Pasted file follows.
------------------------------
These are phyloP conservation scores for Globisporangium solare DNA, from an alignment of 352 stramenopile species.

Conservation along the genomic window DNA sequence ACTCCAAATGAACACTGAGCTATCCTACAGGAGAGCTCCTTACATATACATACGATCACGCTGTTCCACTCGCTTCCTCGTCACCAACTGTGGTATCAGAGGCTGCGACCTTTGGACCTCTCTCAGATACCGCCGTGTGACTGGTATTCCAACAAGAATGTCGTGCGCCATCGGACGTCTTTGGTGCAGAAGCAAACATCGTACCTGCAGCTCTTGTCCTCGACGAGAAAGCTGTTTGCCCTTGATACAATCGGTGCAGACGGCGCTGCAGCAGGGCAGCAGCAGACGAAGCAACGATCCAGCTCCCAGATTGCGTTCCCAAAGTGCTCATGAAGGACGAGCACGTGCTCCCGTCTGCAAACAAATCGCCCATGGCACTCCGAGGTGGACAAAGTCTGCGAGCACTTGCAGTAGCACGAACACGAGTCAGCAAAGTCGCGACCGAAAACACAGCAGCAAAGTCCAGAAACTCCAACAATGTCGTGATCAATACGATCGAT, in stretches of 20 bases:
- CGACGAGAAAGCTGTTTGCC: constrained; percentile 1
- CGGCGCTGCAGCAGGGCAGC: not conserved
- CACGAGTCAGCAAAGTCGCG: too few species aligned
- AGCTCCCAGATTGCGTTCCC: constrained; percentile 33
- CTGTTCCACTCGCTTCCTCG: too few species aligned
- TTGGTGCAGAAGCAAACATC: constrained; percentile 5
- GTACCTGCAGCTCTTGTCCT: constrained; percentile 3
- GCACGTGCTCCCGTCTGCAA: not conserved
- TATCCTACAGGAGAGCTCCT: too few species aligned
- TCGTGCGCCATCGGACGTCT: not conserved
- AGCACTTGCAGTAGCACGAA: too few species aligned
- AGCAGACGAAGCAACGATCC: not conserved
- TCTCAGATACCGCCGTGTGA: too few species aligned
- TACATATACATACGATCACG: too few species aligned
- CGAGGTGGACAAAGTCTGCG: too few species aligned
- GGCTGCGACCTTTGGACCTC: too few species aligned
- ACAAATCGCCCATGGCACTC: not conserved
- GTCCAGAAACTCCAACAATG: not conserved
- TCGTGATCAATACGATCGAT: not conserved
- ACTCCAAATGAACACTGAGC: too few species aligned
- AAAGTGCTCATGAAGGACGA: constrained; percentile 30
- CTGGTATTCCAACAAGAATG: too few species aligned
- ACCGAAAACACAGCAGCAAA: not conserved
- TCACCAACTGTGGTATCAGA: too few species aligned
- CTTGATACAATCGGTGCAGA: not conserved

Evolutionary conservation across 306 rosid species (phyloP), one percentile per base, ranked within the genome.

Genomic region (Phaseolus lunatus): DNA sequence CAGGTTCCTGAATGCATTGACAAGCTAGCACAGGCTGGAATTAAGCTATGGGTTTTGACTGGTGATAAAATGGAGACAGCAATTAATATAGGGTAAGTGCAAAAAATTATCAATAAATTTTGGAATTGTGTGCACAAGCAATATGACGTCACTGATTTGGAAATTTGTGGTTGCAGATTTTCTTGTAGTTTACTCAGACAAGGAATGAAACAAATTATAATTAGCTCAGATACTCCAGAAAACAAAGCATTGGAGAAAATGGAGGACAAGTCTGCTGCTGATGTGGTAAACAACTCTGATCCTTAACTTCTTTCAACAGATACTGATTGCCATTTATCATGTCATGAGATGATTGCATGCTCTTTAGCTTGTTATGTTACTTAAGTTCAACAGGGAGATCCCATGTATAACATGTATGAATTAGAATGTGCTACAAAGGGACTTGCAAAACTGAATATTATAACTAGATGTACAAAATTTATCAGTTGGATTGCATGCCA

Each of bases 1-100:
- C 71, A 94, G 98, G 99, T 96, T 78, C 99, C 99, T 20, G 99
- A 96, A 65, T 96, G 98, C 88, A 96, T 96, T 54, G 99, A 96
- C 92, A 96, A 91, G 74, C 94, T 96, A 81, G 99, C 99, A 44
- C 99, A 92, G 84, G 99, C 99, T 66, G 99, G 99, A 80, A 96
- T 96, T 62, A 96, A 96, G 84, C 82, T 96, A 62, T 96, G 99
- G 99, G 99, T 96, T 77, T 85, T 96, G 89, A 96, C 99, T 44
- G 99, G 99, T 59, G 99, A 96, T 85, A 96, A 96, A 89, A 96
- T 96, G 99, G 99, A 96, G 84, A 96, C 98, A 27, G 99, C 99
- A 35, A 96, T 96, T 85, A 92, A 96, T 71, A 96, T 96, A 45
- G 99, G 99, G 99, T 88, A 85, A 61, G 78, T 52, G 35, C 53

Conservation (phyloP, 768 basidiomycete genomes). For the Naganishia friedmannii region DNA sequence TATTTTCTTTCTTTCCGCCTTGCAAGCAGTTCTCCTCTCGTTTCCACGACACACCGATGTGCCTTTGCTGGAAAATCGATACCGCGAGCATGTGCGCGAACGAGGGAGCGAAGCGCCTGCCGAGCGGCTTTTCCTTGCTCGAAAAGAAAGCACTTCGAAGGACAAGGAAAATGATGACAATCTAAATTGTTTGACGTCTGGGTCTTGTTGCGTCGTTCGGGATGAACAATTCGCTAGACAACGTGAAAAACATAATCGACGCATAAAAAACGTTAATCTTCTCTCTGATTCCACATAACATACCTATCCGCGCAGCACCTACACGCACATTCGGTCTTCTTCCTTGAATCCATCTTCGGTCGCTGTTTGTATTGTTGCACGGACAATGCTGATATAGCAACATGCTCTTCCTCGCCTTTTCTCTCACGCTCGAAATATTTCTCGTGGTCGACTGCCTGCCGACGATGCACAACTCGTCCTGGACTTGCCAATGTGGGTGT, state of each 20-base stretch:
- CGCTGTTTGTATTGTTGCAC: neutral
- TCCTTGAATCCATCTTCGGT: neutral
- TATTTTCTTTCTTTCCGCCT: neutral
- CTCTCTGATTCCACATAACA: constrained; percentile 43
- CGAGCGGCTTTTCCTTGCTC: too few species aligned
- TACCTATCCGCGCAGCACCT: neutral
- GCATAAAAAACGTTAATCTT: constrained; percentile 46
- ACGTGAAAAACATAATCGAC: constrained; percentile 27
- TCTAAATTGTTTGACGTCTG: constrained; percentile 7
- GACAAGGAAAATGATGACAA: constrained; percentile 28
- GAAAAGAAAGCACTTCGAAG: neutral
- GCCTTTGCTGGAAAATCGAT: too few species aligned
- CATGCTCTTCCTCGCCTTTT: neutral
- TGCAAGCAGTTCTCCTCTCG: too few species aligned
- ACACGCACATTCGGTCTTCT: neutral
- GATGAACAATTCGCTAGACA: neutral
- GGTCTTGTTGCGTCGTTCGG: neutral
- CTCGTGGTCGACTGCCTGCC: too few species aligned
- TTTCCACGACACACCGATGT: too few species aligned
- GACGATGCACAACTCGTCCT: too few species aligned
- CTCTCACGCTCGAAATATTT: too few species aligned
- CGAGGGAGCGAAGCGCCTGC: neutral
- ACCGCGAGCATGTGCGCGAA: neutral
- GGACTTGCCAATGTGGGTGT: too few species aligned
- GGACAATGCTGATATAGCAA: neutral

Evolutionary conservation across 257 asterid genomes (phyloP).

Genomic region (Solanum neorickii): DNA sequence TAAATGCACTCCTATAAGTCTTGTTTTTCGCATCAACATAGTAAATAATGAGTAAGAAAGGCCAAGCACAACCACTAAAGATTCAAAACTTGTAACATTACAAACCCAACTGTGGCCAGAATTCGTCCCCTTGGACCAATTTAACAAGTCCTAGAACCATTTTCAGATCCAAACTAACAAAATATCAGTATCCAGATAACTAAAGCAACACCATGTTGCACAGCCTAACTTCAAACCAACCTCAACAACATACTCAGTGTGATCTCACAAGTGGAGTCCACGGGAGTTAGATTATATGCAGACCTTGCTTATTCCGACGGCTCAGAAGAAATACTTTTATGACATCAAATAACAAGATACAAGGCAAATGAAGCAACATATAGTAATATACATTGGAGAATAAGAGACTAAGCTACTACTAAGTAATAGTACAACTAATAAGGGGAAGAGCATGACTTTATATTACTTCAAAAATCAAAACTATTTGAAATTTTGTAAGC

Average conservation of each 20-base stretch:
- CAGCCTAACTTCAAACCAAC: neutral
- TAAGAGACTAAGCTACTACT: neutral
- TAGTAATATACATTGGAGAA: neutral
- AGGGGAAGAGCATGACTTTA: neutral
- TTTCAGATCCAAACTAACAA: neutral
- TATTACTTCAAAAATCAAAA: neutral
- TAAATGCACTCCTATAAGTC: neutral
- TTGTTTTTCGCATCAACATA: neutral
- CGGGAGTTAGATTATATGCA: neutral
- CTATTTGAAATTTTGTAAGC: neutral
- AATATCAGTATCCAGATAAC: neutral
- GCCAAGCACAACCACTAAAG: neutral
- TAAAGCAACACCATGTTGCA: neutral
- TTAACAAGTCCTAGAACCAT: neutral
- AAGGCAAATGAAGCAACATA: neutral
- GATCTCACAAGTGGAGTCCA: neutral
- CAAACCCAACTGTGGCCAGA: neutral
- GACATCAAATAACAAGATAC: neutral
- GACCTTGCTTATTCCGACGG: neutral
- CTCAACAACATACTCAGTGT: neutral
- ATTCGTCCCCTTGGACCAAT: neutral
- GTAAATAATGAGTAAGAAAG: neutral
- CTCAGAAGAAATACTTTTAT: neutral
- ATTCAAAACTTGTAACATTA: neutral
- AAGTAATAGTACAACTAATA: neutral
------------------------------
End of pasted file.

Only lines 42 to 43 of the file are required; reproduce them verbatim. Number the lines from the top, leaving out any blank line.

- CGCTGTTTGTATTGTTGCAC: neutral
- TCCTTGAATCCATCTTCGGT: neutral